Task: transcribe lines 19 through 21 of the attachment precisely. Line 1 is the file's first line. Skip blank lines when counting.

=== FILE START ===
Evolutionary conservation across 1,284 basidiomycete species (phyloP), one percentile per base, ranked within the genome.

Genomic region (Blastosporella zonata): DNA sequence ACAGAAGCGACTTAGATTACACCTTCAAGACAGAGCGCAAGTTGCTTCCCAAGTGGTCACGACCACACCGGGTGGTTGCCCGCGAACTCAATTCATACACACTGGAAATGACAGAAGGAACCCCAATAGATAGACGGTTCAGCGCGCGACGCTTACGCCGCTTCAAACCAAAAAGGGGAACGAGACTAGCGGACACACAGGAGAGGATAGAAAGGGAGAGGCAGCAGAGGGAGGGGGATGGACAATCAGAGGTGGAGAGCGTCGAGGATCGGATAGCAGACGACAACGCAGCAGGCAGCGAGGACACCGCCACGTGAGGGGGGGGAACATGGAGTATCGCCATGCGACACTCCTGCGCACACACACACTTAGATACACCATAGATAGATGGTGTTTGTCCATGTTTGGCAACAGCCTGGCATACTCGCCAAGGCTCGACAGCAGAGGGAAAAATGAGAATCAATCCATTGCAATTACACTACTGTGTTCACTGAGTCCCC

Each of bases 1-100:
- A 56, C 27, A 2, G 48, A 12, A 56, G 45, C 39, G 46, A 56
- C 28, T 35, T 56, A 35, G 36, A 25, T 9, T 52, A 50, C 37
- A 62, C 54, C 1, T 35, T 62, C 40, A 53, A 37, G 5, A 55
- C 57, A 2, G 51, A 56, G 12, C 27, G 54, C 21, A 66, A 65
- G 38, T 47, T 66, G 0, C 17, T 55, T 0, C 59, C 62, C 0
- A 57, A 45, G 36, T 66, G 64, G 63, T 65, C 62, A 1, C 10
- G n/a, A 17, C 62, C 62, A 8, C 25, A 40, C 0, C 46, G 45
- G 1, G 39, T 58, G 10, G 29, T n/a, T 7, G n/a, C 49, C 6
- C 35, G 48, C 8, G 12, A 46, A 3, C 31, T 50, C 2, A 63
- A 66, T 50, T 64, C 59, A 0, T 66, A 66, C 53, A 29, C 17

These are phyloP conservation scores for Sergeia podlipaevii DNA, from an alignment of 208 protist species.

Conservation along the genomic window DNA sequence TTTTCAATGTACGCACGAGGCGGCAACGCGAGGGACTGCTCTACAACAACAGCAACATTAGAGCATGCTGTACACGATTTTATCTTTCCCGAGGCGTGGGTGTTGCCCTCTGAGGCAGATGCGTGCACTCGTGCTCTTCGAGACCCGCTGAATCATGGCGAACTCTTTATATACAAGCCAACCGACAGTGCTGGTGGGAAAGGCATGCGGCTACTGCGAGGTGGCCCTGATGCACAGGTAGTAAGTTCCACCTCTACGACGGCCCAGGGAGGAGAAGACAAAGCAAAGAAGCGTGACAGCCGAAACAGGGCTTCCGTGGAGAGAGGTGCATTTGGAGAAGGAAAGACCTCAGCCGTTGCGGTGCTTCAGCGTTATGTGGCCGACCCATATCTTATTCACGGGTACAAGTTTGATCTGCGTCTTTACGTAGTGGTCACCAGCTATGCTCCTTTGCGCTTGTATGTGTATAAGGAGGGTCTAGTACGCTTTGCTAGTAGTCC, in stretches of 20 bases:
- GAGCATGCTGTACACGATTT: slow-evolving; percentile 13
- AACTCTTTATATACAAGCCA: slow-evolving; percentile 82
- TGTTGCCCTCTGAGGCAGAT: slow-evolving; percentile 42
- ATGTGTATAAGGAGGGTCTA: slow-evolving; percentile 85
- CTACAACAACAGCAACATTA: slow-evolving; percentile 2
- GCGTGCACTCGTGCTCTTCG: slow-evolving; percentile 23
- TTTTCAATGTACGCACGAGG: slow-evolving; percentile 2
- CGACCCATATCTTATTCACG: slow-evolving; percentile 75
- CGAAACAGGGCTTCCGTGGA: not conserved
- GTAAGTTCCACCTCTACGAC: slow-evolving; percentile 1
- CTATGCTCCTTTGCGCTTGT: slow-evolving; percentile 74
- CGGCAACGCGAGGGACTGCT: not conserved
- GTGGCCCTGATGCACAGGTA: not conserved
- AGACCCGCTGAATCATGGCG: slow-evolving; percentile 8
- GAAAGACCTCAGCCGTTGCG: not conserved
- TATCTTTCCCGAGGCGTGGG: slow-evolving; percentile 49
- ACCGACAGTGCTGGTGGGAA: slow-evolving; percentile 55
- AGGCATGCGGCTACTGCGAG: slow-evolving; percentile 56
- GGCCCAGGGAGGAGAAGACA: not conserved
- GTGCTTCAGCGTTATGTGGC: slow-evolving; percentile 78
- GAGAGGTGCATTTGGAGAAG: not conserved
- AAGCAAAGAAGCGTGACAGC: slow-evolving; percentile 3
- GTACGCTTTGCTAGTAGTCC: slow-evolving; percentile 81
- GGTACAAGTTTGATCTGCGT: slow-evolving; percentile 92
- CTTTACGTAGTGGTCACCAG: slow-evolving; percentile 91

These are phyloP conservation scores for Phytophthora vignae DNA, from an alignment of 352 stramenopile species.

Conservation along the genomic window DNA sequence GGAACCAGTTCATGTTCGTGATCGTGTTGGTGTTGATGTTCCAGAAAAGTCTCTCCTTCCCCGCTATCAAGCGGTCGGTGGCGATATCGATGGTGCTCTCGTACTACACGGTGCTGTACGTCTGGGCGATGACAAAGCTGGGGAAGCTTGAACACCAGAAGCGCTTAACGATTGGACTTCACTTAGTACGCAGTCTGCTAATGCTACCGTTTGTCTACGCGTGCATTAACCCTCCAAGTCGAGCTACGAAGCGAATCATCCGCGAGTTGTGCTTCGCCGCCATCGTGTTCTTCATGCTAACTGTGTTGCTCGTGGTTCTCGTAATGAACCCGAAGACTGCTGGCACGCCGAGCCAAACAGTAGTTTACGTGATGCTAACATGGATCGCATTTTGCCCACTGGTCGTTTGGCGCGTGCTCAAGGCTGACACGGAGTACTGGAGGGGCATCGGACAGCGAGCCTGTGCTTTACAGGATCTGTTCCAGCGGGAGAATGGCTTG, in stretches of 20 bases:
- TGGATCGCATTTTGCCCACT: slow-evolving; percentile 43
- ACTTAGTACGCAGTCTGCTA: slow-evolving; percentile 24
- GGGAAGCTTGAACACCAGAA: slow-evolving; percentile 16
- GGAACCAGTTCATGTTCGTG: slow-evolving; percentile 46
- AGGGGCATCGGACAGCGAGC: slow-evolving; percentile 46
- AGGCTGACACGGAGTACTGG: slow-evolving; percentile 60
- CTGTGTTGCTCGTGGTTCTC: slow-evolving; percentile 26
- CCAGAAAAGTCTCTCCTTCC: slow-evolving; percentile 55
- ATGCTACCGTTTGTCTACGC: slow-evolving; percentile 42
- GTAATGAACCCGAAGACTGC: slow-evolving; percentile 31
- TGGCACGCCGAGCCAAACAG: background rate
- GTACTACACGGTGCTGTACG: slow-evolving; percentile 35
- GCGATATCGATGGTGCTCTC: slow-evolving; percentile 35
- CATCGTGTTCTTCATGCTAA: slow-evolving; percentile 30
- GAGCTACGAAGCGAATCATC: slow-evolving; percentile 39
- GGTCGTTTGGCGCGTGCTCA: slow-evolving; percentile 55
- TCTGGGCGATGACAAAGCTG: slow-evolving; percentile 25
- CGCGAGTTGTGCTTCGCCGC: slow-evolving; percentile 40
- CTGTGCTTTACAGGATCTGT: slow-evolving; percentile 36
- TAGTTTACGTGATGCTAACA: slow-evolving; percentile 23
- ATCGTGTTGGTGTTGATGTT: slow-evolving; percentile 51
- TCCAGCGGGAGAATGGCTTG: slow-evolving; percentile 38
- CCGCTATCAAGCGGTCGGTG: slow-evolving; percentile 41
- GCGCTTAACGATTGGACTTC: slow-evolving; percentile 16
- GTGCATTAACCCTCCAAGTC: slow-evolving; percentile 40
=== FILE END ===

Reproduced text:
- ATGTGTATAAGGAGGGTCTA: slow-evolving; percentile 85
- CTACAACAACAGCAACATTA: slow-evolving; percentile 2
- GCGTGCACTCGTGCTCTTCG: slow-evolving; percentile 23